# Mathematical Modelling of a Solar Parabolic Trough Collector

DOI : 10.17577/IJERTV4IS020232

Text Only Version

#### Mathematical Modelling of a Solar Parabolic Trough Collector

Coupling with an absorption machine

Aliane Abd-Ennour

Laboratoire ETAP, University of Tlemcen Tlemcen, Algeria

Laboratoire ETAP, University of Tlemcen Tlemcen, Algeria

Guendouz Bouhelal Laboratoire ETAP, CDER GhardaÃ¯a

GhardaÃ¯a, Algeria

Abboudi SaÃ¯d Laboratoire M3M-IRTES-UTBM

Belfort, France

Abstract The depletion of fossil fuels and the irreversible damage caused by their combustion is one of the biggest current problems of our planet. Buildings are among the most energy- intensive in the world with more than 30% of the energy used for heating, cooling and domestic hot water production. The use of solar energy for air conditioning is a promising concept, since the cooling needs coincide mostly with the availability of solar radiation. In addition, solar air conditioning thermal systems permit reducing electricity consumption, using harmless refrigerants, reducing noise and simplifying problematic in terms of electricity infrastructure in rural areas.

The contribution presents a mathematical modeling and a numerical simulation of a Solar Parabolic Trough Collector, SPTC. Validated according to the final test results of the Schott HCE (Sandia laboratories), the model is implemented as a new type (type240) in TRNSYS 17 library, thus it can be used in projects involving solar concentration (Solar Concentrating Power, Process Heat…). A solar air conditioning example is studied under TRNSYS environment.

KeywordsParabolic trough collector; solar cooling; absorption machine; TRNSYS; mathematical modelling

LIST OF SYMBOLS

#### Symbol Definition Unit

A Area m2

a Aperture m

C Concentration ratio –

1. specific heat J/(kg K)

2. Diameter m

1. View factor –

f Focal length m

h Heat transfer coefficient W/(m2K)

h concentrator height m

 R Reflectance – Re Reynolds number – T Temperature K V Wind velocity m/s x, y Coordinates m Greek Absorptance – Molecular diameter m Emittance – Ratio of specific heats – Insolation rate – Stefan Boltzmann constant W/(m2K4) Transmittance – Free mean path m Subscripts a Ambient, aperture, atmosphere – b Absorber – e External – f Fluid – g Glass – i Internal – r Reflective – s Sky –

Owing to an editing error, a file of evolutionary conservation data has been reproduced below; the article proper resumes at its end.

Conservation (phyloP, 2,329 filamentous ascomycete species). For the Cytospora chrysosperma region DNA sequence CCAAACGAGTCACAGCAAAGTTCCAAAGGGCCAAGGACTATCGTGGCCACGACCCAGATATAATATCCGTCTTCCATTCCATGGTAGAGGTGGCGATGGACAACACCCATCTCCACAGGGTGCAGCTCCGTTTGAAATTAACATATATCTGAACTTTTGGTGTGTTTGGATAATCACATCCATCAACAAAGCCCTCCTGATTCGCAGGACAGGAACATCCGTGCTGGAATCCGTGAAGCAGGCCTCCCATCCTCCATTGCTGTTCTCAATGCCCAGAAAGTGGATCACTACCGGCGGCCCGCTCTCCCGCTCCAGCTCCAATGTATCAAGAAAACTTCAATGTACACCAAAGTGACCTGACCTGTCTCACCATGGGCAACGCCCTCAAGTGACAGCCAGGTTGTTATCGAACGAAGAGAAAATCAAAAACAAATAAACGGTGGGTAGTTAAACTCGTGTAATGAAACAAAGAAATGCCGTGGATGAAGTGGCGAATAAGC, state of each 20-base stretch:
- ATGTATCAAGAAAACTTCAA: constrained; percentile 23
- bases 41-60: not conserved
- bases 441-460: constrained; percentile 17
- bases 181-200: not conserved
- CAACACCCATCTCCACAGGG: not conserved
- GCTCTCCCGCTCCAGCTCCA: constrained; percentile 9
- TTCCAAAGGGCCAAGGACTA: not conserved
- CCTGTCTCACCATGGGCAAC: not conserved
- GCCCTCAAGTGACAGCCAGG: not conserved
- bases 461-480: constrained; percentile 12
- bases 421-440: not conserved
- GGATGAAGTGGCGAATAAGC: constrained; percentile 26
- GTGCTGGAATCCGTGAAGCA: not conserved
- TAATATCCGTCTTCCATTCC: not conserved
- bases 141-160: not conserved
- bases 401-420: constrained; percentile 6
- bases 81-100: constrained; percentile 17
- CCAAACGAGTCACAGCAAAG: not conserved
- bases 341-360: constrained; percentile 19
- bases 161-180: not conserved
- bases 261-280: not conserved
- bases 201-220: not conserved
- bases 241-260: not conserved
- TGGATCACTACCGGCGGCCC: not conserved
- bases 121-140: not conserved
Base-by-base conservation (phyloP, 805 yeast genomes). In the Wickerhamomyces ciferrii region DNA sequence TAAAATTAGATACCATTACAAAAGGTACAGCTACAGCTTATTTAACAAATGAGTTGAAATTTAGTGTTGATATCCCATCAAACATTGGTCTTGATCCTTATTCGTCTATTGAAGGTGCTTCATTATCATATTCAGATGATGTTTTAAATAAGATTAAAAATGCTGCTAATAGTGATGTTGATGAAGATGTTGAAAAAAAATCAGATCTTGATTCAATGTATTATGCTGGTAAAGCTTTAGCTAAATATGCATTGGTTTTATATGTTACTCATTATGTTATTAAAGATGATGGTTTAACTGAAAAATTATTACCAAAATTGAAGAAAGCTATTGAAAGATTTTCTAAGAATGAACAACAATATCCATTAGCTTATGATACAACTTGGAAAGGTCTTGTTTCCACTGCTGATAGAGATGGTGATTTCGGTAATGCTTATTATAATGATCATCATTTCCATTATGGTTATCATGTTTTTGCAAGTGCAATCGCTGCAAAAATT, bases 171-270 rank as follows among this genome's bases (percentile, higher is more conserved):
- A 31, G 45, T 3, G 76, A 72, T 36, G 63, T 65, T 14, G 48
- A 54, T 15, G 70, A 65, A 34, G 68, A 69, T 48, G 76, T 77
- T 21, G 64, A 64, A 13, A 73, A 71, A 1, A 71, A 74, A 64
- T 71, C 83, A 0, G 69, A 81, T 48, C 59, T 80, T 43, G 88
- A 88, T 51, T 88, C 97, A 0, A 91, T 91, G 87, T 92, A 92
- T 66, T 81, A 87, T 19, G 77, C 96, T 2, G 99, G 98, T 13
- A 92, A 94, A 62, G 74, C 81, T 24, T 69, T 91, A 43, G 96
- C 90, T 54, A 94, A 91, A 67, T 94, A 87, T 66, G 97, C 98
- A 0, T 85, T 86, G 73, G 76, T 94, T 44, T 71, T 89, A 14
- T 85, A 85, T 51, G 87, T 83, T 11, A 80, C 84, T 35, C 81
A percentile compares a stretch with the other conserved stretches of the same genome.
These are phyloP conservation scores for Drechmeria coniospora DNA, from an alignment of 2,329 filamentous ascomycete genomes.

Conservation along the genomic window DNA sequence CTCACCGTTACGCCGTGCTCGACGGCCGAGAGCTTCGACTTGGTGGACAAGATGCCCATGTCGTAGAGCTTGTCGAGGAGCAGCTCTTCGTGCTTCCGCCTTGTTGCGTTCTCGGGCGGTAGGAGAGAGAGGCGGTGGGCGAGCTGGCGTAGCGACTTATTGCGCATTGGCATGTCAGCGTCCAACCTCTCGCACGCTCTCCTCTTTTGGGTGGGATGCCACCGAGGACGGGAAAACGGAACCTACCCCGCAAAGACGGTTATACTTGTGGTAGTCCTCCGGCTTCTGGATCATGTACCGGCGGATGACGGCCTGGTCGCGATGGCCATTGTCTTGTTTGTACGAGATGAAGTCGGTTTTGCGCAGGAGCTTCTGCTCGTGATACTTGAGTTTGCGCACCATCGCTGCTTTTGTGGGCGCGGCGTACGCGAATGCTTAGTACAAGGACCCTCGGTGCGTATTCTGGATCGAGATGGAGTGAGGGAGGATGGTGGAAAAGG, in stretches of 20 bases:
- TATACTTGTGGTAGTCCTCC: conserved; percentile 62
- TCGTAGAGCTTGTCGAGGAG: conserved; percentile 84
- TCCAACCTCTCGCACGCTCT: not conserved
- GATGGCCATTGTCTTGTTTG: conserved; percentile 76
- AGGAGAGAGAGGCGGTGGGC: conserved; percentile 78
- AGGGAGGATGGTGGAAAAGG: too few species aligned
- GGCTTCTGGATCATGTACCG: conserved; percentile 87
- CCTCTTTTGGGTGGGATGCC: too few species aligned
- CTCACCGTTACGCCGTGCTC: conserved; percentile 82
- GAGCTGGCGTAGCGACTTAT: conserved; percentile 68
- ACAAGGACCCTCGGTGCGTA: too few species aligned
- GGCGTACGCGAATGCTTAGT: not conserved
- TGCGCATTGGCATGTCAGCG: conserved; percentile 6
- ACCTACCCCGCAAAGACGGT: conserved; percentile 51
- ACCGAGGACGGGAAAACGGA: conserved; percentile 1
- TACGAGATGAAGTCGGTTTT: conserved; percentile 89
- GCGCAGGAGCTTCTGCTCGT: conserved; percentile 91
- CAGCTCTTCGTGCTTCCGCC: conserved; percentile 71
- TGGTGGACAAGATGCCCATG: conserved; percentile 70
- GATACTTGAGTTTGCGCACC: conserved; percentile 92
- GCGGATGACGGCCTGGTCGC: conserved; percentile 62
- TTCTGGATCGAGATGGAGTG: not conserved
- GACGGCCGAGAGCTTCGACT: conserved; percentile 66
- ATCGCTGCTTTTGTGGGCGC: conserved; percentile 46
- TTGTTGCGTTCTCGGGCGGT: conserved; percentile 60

1. INTRODUCTION

Estimates of global energy consumption from 2003 to 2030 indicate an increase of about 71% [1]. According to the International Energy Agency, most of this energy is produced from fossil fuels [2]. At present, fossil fuels are still abundant, but it is now clearer than ever that fossil fuel resources are being depleted at an incredible speed. In addition, their combustion contributes significantly to greenhouse effect and indirectly to depletion of the ozone layer, where high altitude emissions

hd Annulus gas conduction heat transfer coefficient

ka Thermal conductivity of the annulus gas at standard temperature and pressure

W/(m2K) W/(m2K)

might be a specific problem [3]. Emissions from fuel combustion increased significantly to 29 Gt of CO2 in 2007 since the industrial revolution which causes global surface

temperature rising about 0.66 Â°C since 1900, according to the

l Collector length m

M Mass kg

Nu Nusselt number –

Pr Prandtl number –

pv Annulus gas pressure N/m2

Q Energy per unit time W

National Oceanic and Atmospheric Agency (NOAA) [4].

The use of renewable energy sources such as solar, wind, geothermal are very interesting alternatives to meet world energy needs. The possibility of cold production from solar

energy has been initiated by technological developments in solar energy.

In recent years, these environmental consequences have forced many nations in the world to harvest the abundant solar energy for their domestic and industrial applications.

Solar thermal systems, in addition to the well-known advantages of renewable resources are very suitable for air- conditioning and refrigeration demands, because solar radiation availability and cooling requirements usually coincide [5,6]. Solar air-conditioning and refrigeration facilities can also be easily combined with space heating and hot water applications, increasing the yearly solar fraction of buildings.

Conventional cold producing machines that are based on vapor compression principle are primary electricity consumers and their working fluids are being banned by international legislation. Solar powered cooling systems as a green cold production technology are the best alternative. Absorption refrigeration is a mature technology that has proved its applicability with the possibility to be driven by low grade solar and waste heat [3].